Hello, Marketers! I come to you today with something on my mind. Something I’m sure you all have dealt with at some point or another. What is it you ask? Well, I’ll tell you: hate clicks.

That’s right, I’m going there. So I hope you’re sitting down, because I’m about to take you down a path you can’t come back from. Well, maybe I’m being a little dramatic here, but I’ve got your attention now, don’t I?

You might often be tasked with generating a high volume of clicks to your site. A feat that can sometimes seem quite daunting to the marketing/content team, but magically easy to another department. So what can you do in this situation? Some might suggest turning to clickbait to amass those clicks. You write an article so shockingly wrong people simply HAVE to click through to read on. Yet, you are doing something actually detrimental here- you are damaging your brand.

In today’s world, integrity and brand promise means absolutely everything to the general market. Trying to trick people into clicking through to your site will only leave them angry and with a negative view of your business. Yet, why do we still use this tactic?

We are told to capitalize on emotional response in our writing– and that isn’t inherently wrong either. You can definitely use emotion to make your content stronger and more relatable. However, when you incite hate or use factually incorrect information to shock people into clicking, you will inevitably push them in the wrong direction.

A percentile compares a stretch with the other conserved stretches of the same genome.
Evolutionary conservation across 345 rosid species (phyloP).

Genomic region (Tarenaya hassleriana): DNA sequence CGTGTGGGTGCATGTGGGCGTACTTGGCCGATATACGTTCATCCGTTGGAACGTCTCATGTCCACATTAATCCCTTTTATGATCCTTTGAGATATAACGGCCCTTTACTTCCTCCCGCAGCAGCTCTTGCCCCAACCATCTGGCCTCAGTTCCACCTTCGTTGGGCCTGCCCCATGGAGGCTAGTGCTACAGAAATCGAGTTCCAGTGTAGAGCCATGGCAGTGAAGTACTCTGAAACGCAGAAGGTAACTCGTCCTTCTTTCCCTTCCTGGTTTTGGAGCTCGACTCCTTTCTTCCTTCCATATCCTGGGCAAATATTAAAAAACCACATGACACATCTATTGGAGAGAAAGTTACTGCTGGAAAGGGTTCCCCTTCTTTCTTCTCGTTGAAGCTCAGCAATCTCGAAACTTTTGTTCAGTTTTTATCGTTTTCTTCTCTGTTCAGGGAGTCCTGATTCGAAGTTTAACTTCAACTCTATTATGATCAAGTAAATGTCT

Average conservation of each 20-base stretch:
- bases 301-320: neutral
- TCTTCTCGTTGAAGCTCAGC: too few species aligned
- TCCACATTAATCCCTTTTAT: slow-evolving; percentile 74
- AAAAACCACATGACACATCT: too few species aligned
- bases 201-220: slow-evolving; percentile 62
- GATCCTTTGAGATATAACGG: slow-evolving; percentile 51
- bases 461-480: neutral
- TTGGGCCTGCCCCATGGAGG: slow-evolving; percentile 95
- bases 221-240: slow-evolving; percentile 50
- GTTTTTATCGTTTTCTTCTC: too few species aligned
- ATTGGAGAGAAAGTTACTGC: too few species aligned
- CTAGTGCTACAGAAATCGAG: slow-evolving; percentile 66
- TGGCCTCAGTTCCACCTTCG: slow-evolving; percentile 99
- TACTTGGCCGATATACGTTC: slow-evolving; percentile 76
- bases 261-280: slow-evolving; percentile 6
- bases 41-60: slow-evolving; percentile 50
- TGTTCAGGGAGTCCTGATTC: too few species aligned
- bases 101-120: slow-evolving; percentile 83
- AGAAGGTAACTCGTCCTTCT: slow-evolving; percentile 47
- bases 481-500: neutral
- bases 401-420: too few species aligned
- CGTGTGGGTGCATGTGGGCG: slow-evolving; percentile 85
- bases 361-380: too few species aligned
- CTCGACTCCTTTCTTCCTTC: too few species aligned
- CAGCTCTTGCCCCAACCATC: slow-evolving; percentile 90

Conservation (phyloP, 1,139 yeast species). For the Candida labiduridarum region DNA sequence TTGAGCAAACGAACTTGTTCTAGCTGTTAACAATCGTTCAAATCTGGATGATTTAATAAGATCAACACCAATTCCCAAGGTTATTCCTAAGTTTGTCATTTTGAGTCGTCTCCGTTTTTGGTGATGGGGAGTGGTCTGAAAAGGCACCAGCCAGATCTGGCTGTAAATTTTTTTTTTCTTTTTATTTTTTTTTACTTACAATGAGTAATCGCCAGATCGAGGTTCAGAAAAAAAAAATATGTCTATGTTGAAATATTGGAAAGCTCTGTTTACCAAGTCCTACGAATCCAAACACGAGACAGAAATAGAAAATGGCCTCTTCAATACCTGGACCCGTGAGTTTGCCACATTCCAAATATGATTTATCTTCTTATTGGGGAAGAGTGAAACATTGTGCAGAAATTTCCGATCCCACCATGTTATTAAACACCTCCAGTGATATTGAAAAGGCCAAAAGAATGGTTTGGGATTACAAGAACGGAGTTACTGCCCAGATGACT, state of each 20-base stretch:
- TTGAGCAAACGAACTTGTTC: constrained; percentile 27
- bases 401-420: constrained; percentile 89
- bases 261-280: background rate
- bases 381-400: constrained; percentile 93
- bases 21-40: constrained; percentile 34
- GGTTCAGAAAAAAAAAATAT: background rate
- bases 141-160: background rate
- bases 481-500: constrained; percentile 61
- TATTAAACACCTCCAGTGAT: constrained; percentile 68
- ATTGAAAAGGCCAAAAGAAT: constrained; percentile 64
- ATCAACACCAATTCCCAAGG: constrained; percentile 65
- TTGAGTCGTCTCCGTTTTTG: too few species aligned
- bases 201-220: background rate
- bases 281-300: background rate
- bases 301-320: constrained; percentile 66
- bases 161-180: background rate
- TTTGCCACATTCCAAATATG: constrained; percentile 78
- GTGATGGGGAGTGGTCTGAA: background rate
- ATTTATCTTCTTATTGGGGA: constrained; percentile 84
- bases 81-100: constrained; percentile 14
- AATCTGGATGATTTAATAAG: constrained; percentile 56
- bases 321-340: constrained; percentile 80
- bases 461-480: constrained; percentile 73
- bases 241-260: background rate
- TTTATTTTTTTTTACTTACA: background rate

Now this brings me to my next point. In order to accurately judge the success of your content, you need to understand metrics and true KPIs. The easy answer is to look at click through rates (CTRs) and cost per clicks (CPCs) to deem whether or not the article did well. I’m here to tell you that CTR is a terrible metric of success.

Okay, now hold on. Don’t go grab your pitchforks just yet. Let me explain.

This might be an unpopular opinion, but this is quite possibly the least helpful KPI ever. All it does is say whether someone clicked through efficiently.

It does NOT tell you the following:

  • If that person is a quality member of your target market
  • If they immediately bounced from the site
  • If they actually consumed the content
  • If they are at all likely to convert
  • If they have a positive reaction to your content

Honestly, this list could go on and on and I might be getting a little ranty now, so I’ll stop here. The point I’m trying to make is that we cannot write content in the hopes of getting a simple click. Sure, we might succeed, but that won’t get us very far. At least not when it comes to generating actual business revenue.

Here’s what we should do:

  • Write content that inspires people
  • Write content that encourages a further action
  • Write content that leaves the reader with more information than questions

Now that I’ve laid it all out, how do you feel? If you’re anything like me, you might be a little inspired to go out and write some great, impactful content.